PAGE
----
Australia’s economy added 34,700 jobs in August. The unemployment rate rose to 5.3% as labour participation increased. The Bureau of Statistics reports that full-time employment decreased by close to 15,500 and part-time employment increased by approximately 50,200.
34,700: The Australian economy added 34,700 jobs in August.
5.3%: The Australian unemployment rate rose to 5.3%.
66.2%: Labour force participation rose to 66.2%.
+1: The Business Confidence Index fell to +1 in the latest NAB release.
The Australian economy added 34,700 jobs in August, beating analyst expectations of just 15,000. While the unemployment rate increased, this was due in part to the growing number of Australians that are either working or looking for work. The labour force participation rose to 66.2%, a record high.
In seasonally adjusted terms, the largest increases in employment were in Victoria, up 20,300 and New South Wales with an increase of 16,700. Since August 2018, full-time employment has increased by 186,700 persons, and part-time employment has increased by 124,000.
This year-long trend of full-time job growth outpacing part-time employment did not hold in August. Close to 15,500 full-time jobs were eliminated in August with this decrease offset by an increase of approximately 50,200 part-time positions. This growing participation rate boosted the unemployment number to a 12 month high. Unemployment rates spiked in South Australia, where it rose from 6.9% to 7.3%, and Tasmania, where it increased from 6% to 6.4%.
The underutilisation rate, which includes those who are both unemployed and underemployed (needing additional work) also rose to 13.8%. The number of available workers is growing faster than the number of jobs, especially full-time jobs. Much of the increase in the nation’s labour force is due to strong population growth figures fueled by immigration. The most recent quarterly ABS data shows Australia’s population grew by 389,000, or 1.6% year leading to March 2019, which includes a 250,000 rise in net overseas migration.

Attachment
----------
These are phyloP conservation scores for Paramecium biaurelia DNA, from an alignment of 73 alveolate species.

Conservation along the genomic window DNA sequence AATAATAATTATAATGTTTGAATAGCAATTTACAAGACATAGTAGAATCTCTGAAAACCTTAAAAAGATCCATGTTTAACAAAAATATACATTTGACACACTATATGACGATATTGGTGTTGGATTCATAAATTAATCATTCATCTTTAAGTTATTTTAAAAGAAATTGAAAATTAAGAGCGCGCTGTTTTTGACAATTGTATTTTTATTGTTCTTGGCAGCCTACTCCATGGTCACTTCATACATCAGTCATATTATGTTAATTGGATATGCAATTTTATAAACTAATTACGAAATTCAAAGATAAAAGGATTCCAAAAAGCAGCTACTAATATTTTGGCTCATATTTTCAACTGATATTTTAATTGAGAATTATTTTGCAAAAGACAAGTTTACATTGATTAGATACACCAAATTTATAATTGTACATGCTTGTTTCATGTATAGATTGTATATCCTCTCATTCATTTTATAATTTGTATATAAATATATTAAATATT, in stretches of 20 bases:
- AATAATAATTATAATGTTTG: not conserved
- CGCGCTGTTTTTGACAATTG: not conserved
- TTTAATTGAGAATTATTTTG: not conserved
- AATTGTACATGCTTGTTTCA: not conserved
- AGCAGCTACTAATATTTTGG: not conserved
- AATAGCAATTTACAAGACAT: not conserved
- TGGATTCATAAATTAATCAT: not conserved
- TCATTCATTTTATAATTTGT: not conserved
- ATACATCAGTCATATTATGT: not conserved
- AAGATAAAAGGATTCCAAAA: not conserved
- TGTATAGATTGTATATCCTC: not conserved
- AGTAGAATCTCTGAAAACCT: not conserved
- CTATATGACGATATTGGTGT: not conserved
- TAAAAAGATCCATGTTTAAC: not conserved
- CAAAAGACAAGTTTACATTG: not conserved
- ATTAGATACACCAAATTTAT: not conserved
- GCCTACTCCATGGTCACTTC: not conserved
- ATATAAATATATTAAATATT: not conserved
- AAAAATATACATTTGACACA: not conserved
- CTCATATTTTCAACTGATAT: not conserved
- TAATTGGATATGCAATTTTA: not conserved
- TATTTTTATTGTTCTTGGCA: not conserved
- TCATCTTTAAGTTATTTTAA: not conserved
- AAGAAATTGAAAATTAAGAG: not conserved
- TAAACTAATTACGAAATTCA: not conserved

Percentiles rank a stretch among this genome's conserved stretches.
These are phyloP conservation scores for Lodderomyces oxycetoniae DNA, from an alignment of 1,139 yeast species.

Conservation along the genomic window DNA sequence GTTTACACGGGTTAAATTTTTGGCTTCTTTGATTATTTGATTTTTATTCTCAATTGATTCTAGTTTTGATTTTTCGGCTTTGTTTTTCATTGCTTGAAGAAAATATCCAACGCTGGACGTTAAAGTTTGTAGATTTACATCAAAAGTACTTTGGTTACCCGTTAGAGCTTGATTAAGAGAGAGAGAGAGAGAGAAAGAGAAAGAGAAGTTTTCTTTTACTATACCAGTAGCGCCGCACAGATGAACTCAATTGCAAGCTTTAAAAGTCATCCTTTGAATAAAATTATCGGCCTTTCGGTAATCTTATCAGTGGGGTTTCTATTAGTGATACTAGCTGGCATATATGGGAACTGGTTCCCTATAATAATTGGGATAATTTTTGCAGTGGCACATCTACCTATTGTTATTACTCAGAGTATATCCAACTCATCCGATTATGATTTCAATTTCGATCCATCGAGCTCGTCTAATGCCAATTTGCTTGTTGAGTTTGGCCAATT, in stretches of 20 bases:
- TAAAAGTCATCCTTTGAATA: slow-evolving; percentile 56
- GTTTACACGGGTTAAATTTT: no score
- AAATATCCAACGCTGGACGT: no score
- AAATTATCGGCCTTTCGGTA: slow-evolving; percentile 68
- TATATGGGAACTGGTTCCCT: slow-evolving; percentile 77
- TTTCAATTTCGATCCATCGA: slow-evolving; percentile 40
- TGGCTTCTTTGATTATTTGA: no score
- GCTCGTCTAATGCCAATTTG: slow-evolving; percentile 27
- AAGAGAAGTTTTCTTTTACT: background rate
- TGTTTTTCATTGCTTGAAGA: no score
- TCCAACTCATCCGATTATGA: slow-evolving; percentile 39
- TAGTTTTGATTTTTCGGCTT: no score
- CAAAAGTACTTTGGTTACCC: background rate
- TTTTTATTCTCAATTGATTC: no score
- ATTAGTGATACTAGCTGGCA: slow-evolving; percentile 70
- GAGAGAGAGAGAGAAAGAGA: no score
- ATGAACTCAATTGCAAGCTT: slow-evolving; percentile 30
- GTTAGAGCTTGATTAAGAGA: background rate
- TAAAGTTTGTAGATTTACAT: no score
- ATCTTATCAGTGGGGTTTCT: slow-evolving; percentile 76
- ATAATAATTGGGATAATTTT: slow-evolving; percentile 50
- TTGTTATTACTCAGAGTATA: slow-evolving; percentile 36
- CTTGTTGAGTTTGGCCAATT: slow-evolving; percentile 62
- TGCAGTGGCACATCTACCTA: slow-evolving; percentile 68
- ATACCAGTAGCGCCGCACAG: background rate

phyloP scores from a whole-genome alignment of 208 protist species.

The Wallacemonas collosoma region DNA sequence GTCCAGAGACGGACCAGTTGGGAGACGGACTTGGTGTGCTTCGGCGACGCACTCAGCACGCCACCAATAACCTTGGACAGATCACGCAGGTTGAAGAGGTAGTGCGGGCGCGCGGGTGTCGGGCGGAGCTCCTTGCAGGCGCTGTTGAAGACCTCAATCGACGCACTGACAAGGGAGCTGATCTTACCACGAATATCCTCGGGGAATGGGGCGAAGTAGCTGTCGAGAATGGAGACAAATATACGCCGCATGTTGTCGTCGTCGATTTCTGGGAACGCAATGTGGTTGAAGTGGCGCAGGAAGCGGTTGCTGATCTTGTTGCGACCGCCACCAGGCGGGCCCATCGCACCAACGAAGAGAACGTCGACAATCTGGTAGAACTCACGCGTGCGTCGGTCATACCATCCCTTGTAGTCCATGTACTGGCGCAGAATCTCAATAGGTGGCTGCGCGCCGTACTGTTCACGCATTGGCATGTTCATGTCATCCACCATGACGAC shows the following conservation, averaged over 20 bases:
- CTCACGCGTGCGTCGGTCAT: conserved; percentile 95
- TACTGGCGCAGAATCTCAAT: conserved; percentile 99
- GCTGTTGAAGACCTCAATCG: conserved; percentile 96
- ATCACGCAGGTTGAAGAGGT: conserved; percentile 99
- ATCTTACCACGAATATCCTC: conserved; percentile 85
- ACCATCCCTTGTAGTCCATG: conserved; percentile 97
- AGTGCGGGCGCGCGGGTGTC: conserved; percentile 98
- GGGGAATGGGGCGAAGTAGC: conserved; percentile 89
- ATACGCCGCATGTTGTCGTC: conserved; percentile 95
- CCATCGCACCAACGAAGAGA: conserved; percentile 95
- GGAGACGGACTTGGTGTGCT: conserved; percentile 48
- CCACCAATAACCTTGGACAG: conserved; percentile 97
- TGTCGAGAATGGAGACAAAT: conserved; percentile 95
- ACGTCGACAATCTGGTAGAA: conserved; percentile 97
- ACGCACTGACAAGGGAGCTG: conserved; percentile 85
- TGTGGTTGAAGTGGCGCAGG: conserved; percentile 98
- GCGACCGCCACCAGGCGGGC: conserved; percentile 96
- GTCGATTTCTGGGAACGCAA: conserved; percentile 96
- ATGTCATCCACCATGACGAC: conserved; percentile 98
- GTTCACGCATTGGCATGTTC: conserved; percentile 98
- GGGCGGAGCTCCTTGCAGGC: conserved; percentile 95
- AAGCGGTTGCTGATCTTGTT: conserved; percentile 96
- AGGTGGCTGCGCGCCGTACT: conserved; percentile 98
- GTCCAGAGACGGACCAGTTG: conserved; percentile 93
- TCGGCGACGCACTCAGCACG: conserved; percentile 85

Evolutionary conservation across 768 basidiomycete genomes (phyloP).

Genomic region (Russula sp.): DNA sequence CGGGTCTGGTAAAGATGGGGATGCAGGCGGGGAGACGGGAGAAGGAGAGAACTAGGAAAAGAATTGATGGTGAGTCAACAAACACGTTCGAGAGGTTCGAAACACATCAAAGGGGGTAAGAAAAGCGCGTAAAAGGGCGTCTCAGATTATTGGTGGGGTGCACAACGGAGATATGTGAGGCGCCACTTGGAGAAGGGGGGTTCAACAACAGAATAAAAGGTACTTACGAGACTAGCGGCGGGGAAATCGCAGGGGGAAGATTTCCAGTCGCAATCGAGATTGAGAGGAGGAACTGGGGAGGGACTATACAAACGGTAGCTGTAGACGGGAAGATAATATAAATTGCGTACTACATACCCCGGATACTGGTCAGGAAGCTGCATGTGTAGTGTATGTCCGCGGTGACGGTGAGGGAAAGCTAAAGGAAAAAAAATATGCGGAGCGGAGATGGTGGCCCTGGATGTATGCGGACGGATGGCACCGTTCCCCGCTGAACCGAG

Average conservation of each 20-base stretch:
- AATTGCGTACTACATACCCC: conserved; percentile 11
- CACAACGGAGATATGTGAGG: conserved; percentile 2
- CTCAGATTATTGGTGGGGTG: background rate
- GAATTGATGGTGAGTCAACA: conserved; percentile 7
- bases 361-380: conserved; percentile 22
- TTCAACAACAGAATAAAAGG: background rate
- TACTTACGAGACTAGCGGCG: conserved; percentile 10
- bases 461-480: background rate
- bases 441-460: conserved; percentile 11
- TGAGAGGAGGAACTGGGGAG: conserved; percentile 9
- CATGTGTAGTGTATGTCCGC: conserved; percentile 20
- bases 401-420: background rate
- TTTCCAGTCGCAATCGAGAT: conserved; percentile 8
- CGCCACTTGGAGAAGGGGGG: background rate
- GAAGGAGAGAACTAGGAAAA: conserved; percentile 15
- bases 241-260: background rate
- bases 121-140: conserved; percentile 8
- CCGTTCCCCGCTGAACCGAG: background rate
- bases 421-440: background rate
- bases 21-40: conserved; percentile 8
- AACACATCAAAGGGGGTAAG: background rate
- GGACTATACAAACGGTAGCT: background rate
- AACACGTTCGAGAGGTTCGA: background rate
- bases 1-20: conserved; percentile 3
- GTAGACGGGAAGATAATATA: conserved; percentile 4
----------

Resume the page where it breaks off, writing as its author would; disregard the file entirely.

This weakness in the job market is bad news for those hoping to see wage increases in the near future as BIS Oxford economist Sean Langcake explained:
“While employment growth has been reasonably healthy over the past year, the demand for labour is being met with increased supply. This is working to keep a lid on wages growth.”
Job Growth in the Service Sector
In the last year, which sectors have driven the “reasonably healthy” growth? A recent article by Jason Murphy notes that Australia is transforming into a service economy. A service economy is one that runs primarily on services provided rather than on goods produced. This can be viewed as a net positive for the nation.
Since March 2013, Australia has added over one million jobs in household and business services while losing jobs in manufacturing and mining. Data from ABS (Australian Bureau of Statistics), shows that while manufacturing jobs once paid as well as work at a bank or telecommunications work, this is no longer the case. Compared to manufacturing, there is much more money to be made in the service sector.
While taking a broad view of what constitutes a service job, Murphy argues that the growing service sector is good for the country, which has an aging population and is faced with global trade uncertainty:
“We have this old-fashioned idea that service jobs are burger-flipping, and yes, there’s entry-level jobs like that, but lots of service sector jobs are doctors and nurses, lawyers and consultants.
Those are good jobs in many ways. Safe, well-paid jobs that you can do until late in life. But they are also good because it is much harder for international trade to undermine them. Chinese manufacturing may have caused the demise of a lot of Australian factories, but Chinese hospitals don’t do much to affect Australian hospitals.”